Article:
Higher education tuition costs and student loan debt have increased proportionally with the sheer worthlessness of a college education. Students were paradoxically far more likely to learn something worthwhile when higher ed was for dilettantes, than now when it’s a mandatory job prerequisite.
A surprising number of universities have gone in this direction. The New School has an undergraduate program in food studies, while several offer master’s level programs: Chatham University, New York University, Boston University (a graduate certificate); and New Mexico State University (a graduate-level minor).
Food studies concerns do go beyond food, Professor White acknowledged in an interview in an Atlanta alternative weekly newspaper that ranged into the areas of Southern culture, racism, and Paula Deen. The study of popular culture figures and racism, of course, have long been edging out the traditional subjects on our campuses.
You can find the mania over food studies in many states, including North Carolina. At UNC-Chapel Hill, students in the Department of Geography can take “Critical Food Studies,” and others can develop interdisciplinary programs that incorporate courses such as “Food in American Culture” provided through the department of American Studies.
The effort for a food studies minor began with nine faculty members applying for and receiving a Mellon grant, White told me. After expected approval at the April curriculum committee meeting, courses should be available in the fall semester in several departments, including economics. A biologist and Chinese language expert will jointly offer a course that explores the development of Chinese cuisine, and the role of lactose intolerance. In the English department a course will investigate food imagery in Toni Morrison’s novels.
Political correctness, food and pointless American Studies navel gazing… in one course. Somehow I’m entirely confident that the discussion will be largely about white ‘othering’ of African-American foods.
This is what you’re paying $40k for. What used to be the topic of a particularly desperate English paper is now a course.
Food studies has made its way even down to freshman composition. Apparently responding to market demand, the textbook publisher Bedford is offering Food Matters with a sample syllabus and recommended “resources” for an entire semester devoted to food studies.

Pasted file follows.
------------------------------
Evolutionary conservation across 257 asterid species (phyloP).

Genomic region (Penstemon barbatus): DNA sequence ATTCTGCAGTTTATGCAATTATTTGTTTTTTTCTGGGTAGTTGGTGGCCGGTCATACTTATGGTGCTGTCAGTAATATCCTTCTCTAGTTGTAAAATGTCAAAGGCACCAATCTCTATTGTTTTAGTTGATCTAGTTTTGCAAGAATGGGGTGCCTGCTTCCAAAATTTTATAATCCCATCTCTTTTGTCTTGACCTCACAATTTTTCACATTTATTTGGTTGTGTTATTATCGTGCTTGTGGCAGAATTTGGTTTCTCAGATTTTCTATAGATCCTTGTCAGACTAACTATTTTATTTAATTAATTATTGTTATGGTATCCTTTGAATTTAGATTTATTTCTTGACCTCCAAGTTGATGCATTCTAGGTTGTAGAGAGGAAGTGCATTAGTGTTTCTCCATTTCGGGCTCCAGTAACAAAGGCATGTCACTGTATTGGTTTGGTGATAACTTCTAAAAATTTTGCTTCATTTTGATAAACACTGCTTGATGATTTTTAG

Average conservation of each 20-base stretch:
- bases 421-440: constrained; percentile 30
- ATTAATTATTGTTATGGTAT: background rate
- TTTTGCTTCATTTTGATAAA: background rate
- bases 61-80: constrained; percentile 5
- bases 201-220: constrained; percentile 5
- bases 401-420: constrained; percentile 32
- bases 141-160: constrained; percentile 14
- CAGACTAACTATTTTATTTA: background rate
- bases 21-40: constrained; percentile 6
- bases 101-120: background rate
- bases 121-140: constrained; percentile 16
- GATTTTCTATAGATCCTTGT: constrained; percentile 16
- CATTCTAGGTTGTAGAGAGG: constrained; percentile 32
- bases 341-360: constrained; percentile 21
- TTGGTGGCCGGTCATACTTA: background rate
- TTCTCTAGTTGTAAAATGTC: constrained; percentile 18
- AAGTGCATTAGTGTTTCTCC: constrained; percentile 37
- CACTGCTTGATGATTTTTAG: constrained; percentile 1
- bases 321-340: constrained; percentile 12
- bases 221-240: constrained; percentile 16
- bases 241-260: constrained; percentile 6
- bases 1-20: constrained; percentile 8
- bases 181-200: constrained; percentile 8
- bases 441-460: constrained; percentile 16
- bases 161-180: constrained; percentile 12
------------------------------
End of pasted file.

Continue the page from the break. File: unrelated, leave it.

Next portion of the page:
Why not an entire university that turns Liberal Arts into a food centric academic setting?
…as indicated by such chapters as “Eating Authentically” and “The Culinary Other.” They state that “foodies” can appreciate the “peasant cook,” the street vendor, and the master chef. Food studies have become part of the agenda of social justice and multiculturalism, which have come to infiltrate much of the humanities.
The culinary other. This is what leftist intellectualism has come down to. It can’t even be described as pathetic.
There is not much “contesting” among the essays in the book, however. All seem to harp on political themes relating to food: “Doberge Cake after Katrina,” by Amy Cyrex Sins, and “Equality for Animals,” by Peter Singer, Princeton bioethics professor. Bedford also includes an excerpt from Michelle Obama’s book, American Grown: The Story of One White House Kitchen Garden and Gardens Across America, along with the U.S. Department of Agriculture’s Food Pyramid and Food Plate Nutrition Guidelines.
Will there be any Denny’s place mats to study? We could do a whole semester on the semiotics of menus, what they state and what they leave out and how they other.
And, finally, the Food Studies Caucus of the American Studies Association will hold several panels at its meeting, mostly on political topics, like “Food, Debt, and the Anti-Capitalist Imagination” and “How the Other Half Eats: Race and Food Reform from the Slaughterhouse to the White House.”
The American Studies Association, recently familiar from their illegal boycott of Israel, has been a major player in trashing academia and replacing already dubious subjects with complete garbage.
Other topics from the ASA’s Food Studies Caucus are…
The Good, The Bad, The Unforgivable: Black Women’s Food Work as Spaces of Dissent and Strategic Acquiescence
Pedagogies of Food and Eating: Teaching Debt, Dissent, and Identity through Food
Archives of Domesticity and Dissent: Cookbooks, Cooking Culture, and the Limits of Culinary Exchange
And then there’s a journal and even a caucus meeting.
Food Studies Caucus Annual Reception/networking event. At such an event scholars of food will be able to meet other scholars doing similar work. I envision this being a more low key event, with perhaps some light food and an open/cash bar. (If we need to raise funding for such an event we could possibly require preregistration and charge a small fee per person, say $10 to cover the cost of food).
But… what are the politics of a cash bar? Has he considered how he is othering heavy food?